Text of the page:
I only really cast people who are desperate to be in it - who were dying to be in it, whose talent I believed in and were dead ready to do the work that was necessary.
I read the final Wallander novel, 'The Troubled Man,' not long after it was published.
There's always something to think about in terms of problems that are dark and important and immediate and scary.
Shakespeare is rhythmic; he is musical in the sense that he likes poetry, and he's musical because he constantly refers to settings where there's singing and dancing.
The records - what little we know about Shakespeare, including the records of the plays in his playhouse - were often the story of how quickly they came off if they didn't work. They had to move on. They were absolutely led by box office.
I did not expect to be allowed to be an actor, to be allowed to eventually direct things.
I liked the fact that 'My Week With Marilyn' wasn't a biopic.
'Thor' has got several big battles in it, a reckless, headstrong young hero who has to confront his past and deal with a complicated relationship with his father, it has lots of savage Europeans hacking each other to death at various points, and all of this sounded very much like 'Henry V.'
I am very much looking forward to new adventures - including, I hope, Broadway - sooner rather than later.
I think the best actors are the most generous, the kindest, the greatest people and at their worst they are vain, greedy and insecure.
It's quite hard for people to just accept that they're very contradictory.
One of the problems with Shakespeare is that you can never give him a ring.
What you want is the opportunity to work and an audience. Prizes after that are just a great big bonus.
I did 'Celebrity' by Woody Allen. I did 'The Gingerbread Man' with Robert Altman. These were big talents.
Do you know what I feel about Dr. Who's? I feel the same way as I do about the Bonds. I love them all. I love them all! I don't have favorites.
I went to Moscow and met some slightly powerful and scary people.
I think that short films often contain an originality, a creative freedom, an energy and an invention that is inspiring and entertaining. I think they are, as Shakespeare put it, a good deed in a naughty world.
Friendship is one of the most tangible things in a world which offers fewer and fewer supports.
One of the things that makes Hamlet unique among Shakespeare's characters is his courage to face up to the darker elements of his personality.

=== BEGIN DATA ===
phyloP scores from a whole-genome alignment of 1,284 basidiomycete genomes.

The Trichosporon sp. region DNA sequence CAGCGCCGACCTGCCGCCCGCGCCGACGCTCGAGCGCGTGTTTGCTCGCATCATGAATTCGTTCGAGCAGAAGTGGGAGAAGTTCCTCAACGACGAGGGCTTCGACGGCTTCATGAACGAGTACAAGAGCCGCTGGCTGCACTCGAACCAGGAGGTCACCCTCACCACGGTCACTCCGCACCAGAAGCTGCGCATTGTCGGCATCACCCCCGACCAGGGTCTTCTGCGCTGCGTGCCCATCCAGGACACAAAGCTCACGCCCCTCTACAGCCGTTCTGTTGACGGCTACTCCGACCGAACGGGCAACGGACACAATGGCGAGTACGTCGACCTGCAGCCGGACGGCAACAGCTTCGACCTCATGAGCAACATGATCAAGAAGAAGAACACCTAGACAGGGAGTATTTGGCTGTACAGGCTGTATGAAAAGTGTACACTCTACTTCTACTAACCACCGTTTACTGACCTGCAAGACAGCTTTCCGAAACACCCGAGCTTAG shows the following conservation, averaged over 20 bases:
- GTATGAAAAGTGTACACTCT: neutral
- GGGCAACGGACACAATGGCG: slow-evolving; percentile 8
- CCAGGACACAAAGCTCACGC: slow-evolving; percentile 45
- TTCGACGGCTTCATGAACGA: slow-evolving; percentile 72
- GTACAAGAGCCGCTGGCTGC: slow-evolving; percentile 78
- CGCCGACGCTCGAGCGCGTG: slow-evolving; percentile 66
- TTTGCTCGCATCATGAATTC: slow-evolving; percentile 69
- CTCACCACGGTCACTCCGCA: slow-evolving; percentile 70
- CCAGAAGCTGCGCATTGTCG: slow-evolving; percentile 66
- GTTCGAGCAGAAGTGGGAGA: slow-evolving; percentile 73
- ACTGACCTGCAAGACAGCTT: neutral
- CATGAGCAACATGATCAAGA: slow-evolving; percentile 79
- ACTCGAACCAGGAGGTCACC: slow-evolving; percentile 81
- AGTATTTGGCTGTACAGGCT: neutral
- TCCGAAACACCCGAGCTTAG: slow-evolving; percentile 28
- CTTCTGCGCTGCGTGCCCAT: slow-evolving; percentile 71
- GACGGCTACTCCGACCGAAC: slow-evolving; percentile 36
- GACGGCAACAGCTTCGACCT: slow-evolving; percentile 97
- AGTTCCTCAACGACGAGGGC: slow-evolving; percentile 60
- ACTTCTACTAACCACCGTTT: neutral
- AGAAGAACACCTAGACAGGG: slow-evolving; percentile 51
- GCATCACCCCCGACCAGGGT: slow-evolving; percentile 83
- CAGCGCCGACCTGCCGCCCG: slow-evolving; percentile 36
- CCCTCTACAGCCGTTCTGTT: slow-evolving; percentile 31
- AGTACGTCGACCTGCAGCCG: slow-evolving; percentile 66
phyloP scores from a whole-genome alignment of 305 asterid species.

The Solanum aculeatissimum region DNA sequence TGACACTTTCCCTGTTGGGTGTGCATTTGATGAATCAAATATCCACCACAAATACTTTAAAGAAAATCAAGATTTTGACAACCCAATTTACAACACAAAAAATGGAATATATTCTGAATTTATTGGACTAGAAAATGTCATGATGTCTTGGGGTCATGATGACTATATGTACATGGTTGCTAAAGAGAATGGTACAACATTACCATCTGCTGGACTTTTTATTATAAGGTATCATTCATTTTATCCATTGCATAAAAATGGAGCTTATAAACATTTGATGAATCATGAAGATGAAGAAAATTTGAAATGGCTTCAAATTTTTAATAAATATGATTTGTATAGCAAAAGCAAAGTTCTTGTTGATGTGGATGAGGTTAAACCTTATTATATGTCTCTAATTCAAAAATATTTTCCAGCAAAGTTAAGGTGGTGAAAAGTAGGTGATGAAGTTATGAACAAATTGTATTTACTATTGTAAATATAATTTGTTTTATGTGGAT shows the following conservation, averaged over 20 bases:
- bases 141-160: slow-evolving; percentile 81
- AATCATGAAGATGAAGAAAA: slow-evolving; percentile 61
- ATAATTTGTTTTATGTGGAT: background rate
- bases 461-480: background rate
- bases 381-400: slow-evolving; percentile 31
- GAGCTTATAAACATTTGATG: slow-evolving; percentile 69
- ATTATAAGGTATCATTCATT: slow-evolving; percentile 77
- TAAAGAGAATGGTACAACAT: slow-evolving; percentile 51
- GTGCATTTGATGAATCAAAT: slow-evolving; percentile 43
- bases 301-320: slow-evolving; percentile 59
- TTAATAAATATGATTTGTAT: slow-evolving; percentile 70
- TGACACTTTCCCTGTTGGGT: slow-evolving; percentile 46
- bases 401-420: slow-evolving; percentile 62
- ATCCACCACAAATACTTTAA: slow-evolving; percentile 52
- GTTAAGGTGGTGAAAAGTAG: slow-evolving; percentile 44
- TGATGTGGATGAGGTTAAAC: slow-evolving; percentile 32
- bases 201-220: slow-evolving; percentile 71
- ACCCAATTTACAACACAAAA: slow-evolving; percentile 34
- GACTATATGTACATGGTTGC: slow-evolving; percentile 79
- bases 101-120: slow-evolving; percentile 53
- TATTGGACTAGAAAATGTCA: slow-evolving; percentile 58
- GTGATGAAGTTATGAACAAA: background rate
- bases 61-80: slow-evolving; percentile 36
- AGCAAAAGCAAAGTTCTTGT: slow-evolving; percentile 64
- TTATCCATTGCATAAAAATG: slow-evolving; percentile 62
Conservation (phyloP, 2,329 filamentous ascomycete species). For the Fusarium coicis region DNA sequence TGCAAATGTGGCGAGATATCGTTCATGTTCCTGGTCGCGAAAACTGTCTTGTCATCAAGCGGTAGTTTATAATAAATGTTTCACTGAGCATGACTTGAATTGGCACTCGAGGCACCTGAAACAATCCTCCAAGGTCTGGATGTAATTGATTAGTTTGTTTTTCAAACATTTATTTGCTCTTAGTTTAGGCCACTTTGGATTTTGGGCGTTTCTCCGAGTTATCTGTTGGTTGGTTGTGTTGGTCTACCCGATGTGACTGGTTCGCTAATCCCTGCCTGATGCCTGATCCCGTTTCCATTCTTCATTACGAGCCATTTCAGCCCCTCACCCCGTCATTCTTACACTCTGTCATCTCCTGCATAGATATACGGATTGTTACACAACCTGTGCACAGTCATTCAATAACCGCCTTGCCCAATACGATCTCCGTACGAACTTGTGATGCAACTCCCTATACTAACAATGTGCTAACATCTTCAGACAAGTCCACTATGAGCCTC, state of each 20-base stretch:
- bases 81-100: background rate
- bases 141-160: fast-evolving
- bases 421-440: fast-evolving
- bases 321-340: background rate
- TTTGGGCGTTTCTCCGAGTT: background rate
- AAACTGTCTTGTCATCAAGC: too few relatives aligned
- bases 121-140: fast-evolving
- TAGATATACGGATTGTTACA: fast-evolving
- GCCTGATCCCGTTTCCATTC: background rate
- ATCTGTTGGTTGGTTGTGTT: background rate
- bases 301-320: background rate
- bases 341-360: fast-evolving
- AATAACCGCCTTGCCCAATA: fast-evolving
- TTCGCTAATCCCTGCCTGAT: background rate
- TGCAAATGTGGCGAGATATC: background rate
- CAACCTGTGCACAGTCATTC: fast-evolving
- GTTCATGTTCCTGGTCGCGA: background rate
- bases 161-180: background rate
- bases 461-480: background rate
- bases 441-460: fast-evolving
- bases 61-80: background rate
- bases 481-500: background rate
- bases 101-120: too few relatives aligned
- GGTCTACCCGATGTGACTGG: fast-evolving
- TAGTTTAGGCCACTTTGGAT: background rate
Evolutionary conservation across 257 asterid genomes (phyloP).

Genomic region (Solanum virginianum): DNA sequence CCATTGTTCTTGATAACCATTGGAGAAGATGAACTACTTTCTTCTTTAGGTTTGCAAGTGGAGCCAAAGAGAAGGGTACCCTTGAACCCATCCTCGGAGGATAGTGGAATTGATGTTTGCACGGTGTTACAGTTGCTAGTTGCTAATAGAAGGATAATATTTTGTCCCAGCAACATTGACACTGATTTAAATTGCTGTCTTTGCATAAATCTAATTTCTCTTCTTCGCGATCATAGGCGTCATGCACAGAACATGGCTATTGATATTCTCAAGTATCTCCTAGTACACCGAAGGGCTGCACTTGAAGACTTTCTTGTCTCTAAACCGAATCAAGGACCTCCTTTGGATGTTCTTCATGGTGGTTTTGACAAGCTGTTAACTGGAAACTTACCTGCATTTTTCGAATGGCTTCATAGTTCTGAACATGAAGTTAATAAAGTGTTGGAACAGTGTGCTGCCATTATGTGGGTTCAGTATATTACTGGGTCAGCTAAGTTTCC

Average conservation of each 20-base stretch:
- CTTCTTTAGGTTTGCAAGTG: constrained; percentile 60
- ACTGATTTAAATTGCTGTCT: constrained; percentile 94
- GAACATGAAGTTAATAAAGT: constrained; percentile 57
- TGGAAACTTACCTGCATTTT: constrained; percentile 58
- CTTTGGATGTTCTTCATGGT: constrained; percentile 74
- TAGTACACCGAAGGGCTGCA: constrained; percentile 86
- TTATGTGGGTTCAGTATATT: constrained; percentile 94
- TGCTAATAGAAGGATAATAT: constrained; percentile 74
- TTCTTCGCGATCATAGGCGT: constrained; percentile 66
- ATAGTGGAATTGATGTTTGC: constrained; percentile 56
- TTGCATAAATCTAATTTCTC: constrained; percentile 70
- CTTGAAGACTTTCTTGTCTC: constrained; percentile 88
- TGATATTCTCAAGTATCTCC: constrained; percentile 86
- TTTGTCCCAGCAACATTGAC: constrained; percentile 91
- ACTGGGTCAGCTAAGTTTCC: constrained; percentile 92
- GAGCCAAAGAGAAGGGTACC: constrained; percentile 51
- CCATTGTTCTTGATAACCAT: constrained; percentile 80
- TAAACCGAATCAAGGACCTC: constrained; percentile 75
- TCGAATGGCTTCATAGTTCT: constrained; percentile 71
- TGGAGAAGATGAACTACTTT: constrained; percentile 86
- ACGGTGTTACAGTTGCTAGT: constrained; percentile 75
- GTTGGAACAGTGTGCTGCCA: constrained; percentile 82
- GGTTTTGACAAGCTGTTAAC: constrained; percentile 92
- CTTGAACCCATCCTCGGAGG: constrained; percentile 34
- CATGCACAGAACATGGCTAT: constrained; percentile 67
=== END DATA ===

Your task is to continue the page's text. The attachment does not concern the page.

I'm very conscious of the fact the directing career has taken some odd turns. Maybe there's enough bulk where I'm now pigeonholed in the 'eclectic box.'
In any given project, there are a few moments where there is the usual disappointment, as it were, when you look in the mirror, and you realize you're not 23 and looking like Brad Pitt.
Probably 90 percent of the stuff I make has inevitably been done before... Whether it's playing Hamlet, which has been on the go for 400 years, or pieces from the cinematic world that also have been essayed before, I feel released by that.
The best actors, I think, have a childlike quality. They have a sort of an ability to lose themselves. There's still some silliness.
In the course of my lifetime, that world went from violence to a kind of peace.
'Jack Ryan' is a very fast-paced, very contemporary, very action-driven thriller.
I suppose, at 50, you value things in a different way. So you value connections, you value your friendships, you value your health, and you are much more aware of time passing.
I've always loved pure, silly slapstick comedy. It always makes me laugh.
What I've found about 'Cinderella' is that what it provokes in an audience is really extraordinary. It appears to be a deceptively simple tale, but I've heard nothing but people drawing all different things out of it.
I don't know that the Brits have the monopoly on being organized, but they do have a way of working with which I'm familiar. It's not necessarily the best way, but it's a way.
I like to cast actors I admire, one's that are talented. Each one will bring something new to the part. This play has been done thousands of times and now certain characters are too familiar.
Even in the case of a god, audiences - paradoxically - enjoy recognizing the human traits.
In Northern Ireland, I truly, effortlessly, knew who I was. I knew where I belonged. I felt completely and utterly secure.
My experience of great storytelling, working with classics, is just finding a way to present it simply but let the story do its own work, or be an invite to the audience's imagination.
In the hands of a great poet, words have ways of affecting us in ways we don't understand.
I think A Midsummer Night's Dream would be terrific because of the transformations that occur. Or The Tempest, things like that. Extraordinary larger than life or supernatural element.
I did 'Love's Labour's Lost' in the theater and found it to be riotously funny.
Actors are the best and the worst of people. They're like kids. When they're good, they're very very good. When they're bad they're very very naughty.
At the end of every stage performance, the audience all applaud me for doing my job, but I have friends who work in offices who don't get that.
There are some amazing stories from all over this country, where people's work and contribution has been acknowledged. To be part of that is an absolutely fantastic feeling.
I don't know that there is too far, actually. I think there's only too bad. If it's bad you've gone too far.